Once your journal article or research output has been accepted and published, there are lots of things that you can do to spread the word about it. This blogpost has my own list of the top four ways you could do this (other than putting it on your CV, of course). I also recommend any biologists or visual thinkers to look at:
Lobet, Guillaume (2014): Science Valorisation. figshare. http://dx.doi.org/10.6084/m9.figshare.1057995
Lobet describes the process as “publish: identify yourself: communicate”, and points out useful tools along the way, including recommending that authors identify themselves in ORCID, ResearchGate, Academia.edu, ImpactStory and LinkedIn. (Such services can create a kind of online, public CV and my favourite for researchers is ORCID.) You may also find that your publisher offers advice on ways to publicise your paper further.
1) Talk about it! Share your findings formally at a conference. Mention it in conversations with your peers. Include it in your teaching.
2) Tweet about it! If you’re not on Twitter yourself (or even if you are!) then you could ask a colleague to tweet about it for you. A co-author or the journal editor or publisher might tweet about it, or you could approach a University press officer. If you tweet yourself then you could pin the tweet about your latest paper to your profile on Twitter.
3) Open it up! Add your paper to at least one Open Access repository, such as your institutional repository (they might also tweet about it). This way your paper will be available even to those who don’t subsribe to the journal. You can find an OA repository on ROAR or OpenDOAR. Each repository will have its own community of visitors and ways in which to help people discover your content, so you might choose more than one repository: perhaps one for your paper and one for data or other material associated with it. If you put an object into Figshare, for example, it will be assigned a DOI and that will be really handy for getting Altmetrics measures.
4)Be social! Twitter is one way to do this already, of course. but you could also blog about it, on your own blog or perhaps as a guest post for an existing blog with a large audience already. You could put visual content like slides and infographics into Slideshare, and send out an update via LinkedIn. Choose at least one more social media channel of your choice, for each paper.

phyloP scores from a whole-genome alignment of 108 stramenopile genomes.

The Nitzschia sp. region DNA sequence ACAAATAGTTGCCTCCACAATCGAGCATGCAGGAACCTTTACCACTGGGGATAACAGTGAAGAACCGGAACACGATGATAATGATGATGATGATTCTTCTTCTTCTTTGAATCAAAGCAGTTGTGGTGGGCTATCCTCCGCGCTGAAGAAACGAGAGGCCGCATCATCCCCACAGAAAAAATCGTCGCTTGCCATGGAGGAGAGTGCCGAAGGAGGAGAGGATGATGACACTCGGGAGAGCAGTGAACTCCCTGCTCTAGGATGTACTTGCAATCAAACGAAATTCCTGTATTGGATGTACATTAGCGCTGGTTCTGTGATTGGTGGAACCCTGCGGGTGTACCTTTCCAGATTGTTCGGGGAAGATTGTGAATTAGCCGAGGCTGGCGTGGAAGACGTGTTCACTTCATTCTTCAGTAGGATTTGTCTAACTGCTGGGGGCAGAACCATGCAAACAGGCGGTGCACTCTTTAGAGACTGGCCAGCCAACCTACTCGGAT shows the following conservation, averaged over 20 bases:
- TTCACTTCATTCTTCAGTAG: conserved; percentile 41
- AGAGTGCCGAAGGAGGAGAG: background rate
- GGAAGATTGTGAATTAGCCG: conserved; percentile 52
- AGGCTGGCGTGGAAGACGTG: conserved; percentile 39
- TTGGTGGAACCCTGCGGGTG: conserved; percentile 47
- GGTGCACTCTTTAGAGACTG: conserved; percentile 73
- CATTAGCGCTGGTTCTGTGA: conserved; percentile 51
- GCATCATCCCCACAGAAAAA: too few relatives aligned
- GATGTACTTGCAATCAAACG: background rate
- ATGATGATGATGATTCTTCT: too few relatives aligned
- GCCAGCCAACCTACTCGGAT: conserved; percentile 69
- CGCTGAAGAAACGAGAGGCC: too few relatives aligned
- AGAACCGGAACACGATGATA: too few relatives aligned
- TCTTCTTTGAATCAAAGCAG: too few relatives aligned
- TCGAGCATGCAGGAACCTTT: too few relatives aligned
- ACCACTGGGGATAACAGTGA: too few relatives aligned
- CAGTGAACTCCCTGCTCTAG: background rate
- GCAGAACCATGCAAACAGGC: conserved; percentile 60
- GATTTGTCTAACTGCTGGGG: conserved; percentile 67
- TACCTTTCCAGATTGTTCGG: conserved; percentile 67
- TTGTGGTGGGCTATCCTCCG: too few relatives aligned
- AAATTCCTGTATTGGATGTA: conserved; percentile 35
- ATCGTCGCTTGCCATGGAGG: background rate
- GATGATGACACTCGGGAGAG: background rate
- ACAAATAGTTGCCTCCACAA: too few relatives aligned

- Watch download stats for your paper, on your publisher’s website. Measuring the success of casual mentions is difficult, but you can often see a spike in download statistics for a paper, after it has been mentioned at a conference.
- Watch Twitter analytics: is your tweet about your paper one of your Top Tweets? You can see how many “engagements” a tweet has, i.e., how many clicks, favourites, re-tweets and replies, etc it accrued. If you use a link shortening service, you should also be able to see how many clicks there have been on your link, and where from. (bit.ly is one of many such shortening services.) This is the measure that I value most. If no-one is clicking to look at your content, then perhaps Twitter is not working for you and you could investigate why not or focus on more efficient channels.
- Repositories will often offer you stats about downloads, just like your publisher, and either or both may offer you access to an altmetrics tool. Take a look at these to see more information behind the numbers: who is interested and engaged with your work and how can you use this knowledge? Perhaps it will help you to choose which of the other possible social media channels you might use, as this is where there are others in your discipline who are already engaged with your work.
Ultimately, you might be interested in citations rather than engagements on Twitter or even webpage visits or downloads for your paper. It’s hard to draw a definite connection between such online activity and citations for journal papers, but I’m pretty sure that no-one is going to cite your paper if they don’t even know it exists, so if this is important to you, then I would say, shout loud!